This law will further isolate and likely increase the number of active killers. Already, we are seeing those in need of relating to others in a meaningful way, further isolate from connecting to helpers - directly as a result of this new law...! Very, very, Scary.
BTW: The new DSM committee has decided to make temper tantrums in kids and bereavement more likely to be classified as mental illnesses. The committee years ago had decided that being gay was a mental illness and then later decided it was not. There is no such thing as a bio-test for 'mental illness'. If biological proof of a so called biological mental illness was a required test for a mental illness to be diagnosed, then the DSM would be an empty book...

Jan. 17 2013 02:24 AM
Arthur young from Holliston, ma

Why are we challenging people to prove a negative -- it is very hard to prove what might happen in the future, despite any expertise. Why not turn it around and ask people to explain why they want a gun? It is asking them to prove they "need" it, but why do they need to purchase more than one and they need them today? Is this restricting their rights? Do zoning laws restrict my right to own property or change it? It simply applies some public standards to the process. Yeah, sometimes you can't do whatever you want, but there are many examples we live with every day.

Jan. 16 2013 09:16 PM
Tony from Long Island

I find it interesting that in Florida, healthcare professionals are not legally allowed to ask about firearms in the home. And here we now have essentially the opposite. Both encroach on the relationship between a healthcare professional and his or her patient. And as a physician, I find it hard to believe either approach will have a significant impact on gun violence. But that is just a supposition on my part.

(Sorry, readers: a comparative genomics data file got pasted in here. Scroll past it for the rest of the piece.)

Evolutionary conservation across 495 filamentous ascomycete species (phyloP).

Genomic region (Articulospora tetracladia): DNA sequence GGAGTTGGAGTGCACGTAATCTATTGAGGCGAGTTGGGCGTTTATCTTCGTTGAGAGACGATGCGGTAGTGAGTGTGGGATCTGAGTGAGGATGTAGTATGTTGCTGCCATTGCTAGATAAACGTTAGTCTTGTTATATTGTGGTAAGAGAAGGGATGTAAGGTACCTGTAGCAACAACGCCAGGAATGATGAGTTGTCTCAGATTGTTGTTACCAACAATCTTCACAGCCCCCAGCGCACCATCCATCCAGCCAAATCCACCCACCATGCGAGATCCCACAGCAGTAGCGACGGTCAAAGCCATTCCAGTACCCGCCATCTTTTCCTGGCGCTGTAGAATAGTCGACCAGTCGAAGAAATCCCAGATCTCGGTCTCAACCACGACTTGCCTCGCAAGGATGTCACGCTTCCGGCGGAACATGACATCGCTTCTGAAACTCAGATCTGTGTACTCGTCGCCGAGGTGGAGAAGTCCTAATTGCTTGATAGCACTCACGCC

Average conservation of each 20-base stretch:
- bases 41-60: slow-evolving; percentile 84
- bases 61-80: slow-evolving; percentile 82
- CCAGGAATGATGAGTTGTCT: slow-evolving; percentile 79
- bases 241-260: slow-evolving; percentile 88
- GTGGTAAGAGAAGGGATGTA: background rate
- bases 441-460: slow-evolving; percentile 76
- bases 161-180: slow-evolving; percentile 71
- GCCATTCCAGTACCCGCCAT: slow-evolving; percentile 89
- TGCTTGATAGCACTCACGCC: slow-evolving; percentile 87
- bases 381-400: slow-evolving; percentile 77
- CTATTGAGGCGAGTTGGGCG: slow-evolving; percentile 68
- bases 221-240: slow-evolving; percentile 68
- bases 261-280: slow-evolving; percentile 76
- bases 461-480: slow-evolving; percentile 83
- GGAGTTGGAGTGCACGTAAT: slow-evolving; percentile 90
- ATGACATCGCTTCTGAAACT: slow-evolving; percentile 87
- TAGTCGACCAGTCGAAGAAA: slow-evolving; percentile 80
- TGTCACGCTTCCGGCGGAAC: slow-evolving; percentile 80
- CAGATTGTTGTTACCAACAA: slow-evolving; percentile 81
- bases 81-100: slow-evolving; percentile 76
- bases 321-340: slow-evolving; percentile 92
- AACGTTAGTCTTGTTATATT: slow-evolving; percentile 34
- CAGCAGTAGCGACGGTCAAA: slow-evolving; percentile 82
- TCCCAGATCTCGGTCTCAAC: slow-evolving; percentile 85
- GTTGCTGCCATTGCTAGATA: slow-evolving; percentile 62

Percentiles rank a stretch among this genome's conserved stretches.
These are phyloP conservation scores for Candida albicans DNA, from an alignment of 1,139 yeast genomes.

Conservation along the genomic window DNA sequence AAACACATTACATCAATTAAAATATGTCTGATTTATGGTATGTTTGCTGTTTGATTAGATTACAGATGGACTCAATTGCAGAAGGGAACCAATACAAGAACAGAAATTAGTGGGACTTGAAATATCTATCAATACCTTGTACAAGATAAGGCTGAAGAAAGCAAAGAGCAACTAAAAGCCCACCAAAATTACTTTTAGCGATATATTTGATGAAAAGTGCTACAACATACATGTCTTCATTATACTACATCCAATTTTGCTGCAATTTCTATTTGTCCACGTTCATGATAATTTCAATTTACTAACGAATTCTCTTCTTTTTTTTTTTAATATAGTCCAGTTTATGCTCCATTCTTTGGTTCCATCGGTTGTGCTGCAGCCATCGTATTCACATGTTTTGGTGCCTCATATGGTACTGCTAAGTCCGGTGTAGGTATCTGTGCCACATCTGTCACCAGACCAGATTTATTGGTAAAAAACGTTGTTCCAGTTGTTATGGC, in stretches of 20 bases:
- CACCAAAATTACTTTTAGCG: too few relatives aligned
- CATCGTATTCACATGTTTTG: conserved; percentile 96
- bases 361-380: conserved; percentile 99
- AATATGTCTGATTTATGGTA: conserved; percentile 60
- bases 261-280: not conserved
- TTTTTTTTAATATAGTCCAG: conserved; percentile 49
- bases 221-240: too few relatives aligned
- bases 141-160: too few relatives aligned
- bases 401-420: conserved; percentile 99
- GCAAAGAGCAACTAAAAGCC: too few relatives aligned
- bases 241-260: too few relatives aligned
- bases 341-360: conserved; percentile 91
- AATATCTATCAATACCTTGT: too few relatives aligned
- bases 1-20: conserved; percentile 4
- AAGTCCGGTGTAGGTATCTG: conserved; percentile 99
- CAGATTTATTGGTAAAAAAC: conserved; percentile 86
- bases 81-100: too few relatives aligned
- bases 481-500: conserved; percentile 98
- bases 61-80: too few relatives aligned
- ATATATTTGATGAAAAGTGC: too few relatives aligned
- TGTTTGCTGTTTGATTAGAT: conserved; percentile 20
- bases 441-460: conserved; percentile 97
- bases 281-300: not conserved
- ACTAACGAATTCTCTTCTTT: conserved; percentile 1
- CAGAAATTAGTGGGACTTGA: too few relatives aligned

Unfortunately, we are under many assumptions as to the root cause of gun violence. We all make presumptions about the implications of the mentally ill, access to guns, legality of assault weapons, proper training, etc, but there is very little recent, quality evidence addressing gun safety. The CDC and the ATF formerly studied this, but were rendered helpless in the nineties with the passage of the Tiahrt Amendment and gutting the CDC's firearm study budget. I hate pointing fingers, but unsurprisingly, gun advocacy groups played key roles in defunding firearm safety research.

If we want to address the problem of gun violence, we must first identify what the problem is. Hopefully, after today's Presidential prodding, Congress will reinstate funding to better study gun safety.

I suggest the following JAMA article to anyone who is interested in learning about firearm safety research:

Jan. 16 2013 03:34 PM